Mary Pickford and Questions of National Identity During WWI

  • Beth Zdriluk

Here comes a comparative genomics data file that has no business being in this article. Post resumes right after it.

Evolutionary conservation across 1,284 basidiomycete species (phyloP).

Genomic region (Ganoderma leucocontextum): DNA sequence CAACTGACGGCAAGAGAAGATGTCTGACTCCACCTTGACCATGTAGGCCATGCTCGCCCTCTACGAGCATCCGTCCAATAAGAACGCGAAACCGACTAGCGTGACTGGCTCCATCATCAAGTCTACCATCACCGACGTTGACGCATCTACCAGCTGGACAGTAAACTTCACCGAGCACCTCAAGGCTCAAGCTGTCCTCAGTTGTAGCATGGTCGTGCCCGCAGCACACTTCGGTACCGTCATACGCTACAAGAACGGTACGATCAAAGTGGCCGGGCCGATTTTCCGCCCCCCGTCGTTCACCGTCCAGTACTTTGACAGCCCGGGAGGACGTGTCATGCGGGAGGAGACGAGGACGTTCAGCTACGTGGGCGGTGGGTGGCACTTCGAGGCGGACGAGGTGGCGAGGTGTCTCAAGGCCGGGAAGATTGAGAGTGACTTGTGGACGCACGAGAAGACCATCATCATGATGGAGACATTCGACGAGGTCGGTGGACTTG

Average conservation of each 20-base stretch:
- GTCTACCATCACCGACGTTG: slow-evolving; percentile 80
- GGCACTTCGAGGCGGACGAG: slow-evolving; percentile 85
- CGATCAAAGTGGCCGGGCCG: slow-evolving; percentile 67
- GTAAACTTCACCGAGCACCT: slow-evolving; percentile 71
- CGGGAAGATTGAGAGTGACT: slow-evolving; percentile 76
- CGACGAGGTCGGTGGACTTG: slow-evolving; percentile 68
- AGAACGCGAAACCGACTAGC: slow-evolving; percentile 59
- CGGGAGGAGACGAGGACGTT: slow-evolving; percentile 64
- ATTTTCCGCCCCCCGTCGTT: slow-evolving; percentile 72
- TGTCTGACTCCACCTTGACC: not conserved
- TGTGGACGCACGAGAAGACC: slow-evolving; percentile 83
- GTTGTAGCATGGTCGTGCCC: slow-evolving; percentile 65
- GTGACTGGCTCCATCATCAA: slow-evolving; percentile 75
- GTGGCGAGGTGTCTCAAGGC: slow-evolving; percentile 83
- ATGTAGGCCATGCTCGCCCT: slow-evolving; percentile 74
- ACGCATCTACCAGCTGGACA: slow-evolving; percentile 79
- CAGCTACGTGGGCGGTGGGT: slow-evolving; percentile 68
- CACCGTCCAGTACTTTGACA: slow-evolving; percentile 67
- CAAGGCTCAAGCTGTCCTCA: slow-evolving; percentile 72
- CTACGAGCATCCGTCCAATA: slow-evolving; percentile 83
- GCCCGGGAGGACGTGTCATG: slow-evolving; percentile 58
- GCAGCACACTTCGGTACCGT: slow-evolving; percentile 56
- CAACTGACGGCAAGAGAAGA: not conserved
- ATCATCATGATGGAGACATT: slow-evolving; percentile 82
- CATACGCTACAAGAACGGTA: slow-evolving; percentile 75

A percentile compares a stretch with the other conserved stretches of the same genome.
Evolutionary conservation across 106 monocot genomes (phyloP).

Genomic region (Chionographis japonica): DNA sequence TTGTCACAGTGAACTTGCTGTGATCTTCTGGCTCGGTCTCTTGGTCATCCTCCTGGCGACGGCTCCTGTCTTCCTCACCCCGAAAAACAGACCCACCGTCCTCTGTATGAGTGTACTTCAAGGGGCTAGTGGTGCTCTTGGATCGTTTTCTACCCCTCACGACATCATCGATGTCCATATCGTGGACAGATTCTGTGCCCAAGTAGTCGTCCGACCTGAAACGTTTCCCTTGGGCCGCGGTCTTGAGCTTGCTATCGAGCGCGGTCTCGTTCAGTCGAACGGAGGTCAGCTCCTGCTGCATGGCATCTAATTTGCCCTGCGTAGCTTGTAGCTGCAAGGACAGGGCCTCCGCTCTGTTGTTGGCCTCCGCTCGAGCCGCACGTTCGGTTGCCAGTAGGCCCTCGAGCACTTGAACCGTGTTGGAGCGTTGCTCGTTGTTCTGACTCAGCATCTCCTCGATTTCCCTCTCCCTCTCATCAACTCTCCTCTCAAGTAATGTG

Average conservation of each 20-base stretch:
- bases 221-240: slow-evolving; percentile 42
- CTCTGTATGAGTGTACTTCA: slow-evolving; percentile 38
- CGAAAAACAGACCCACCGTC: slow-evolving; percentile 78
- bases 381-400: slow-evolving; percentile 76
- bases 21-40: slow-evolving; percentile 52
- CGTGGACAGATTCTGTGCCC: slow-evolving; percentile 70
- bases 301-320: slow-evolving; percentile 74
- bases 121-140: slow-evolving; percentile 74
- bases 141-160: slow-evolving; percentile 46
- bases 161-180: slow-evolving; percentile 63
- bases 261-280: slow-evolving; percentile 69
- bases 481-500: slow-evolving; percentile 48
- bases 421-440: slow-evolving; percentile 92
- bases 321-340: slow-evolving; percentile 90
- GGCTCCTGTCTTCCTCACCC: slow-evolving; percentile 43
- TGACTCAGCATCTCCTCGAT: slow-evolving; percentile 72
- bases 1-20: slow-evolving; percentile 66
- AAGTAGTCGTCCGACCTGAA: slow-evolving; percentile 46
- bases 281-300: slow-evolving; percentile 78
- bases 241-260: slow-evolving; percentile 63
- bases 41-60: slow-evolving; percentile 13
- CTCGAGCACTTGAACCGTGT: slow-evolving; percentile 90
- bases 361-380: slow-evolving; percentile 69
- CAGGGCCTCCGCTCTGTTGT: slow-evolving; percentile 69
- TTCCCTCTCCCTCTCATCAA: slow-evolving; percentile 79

"WHEN A CANADIAN GIRL BECAME AMERICA'S SWEETHEART:" MARY PICKFORD AND QUESTIONS OF NATIONAL IDENTITY DURING THE WWI It is a little known fact that several of the key figures of early American cinema were, in fact, of Canadian extraction. Pioneering writer-director-producer-actor Mack Sennett, for instance, hailed from Richmond, Québec, while May Irwin, famous for providing American cinema with one half of its first onscreen kiss, was originally from Whitby, Ontario. Similarly, each of the first three Academy Award winners for Best Actress also happened to be Canadian-born. (Mary Pickford, born in Toronto, was awarded the first Best Actress Oscar for her performance in Coquette in 1929, to be followed by Montréal native Norma Shearer in 1930 and Cobourg, Ontario's Marie Dressler in 1931). Unlike more obviously foreign, "Other" stars such as Pola Negri and Greta Garbo, these Canadians were, for the most part, physically and linguistically indistinguishable from their...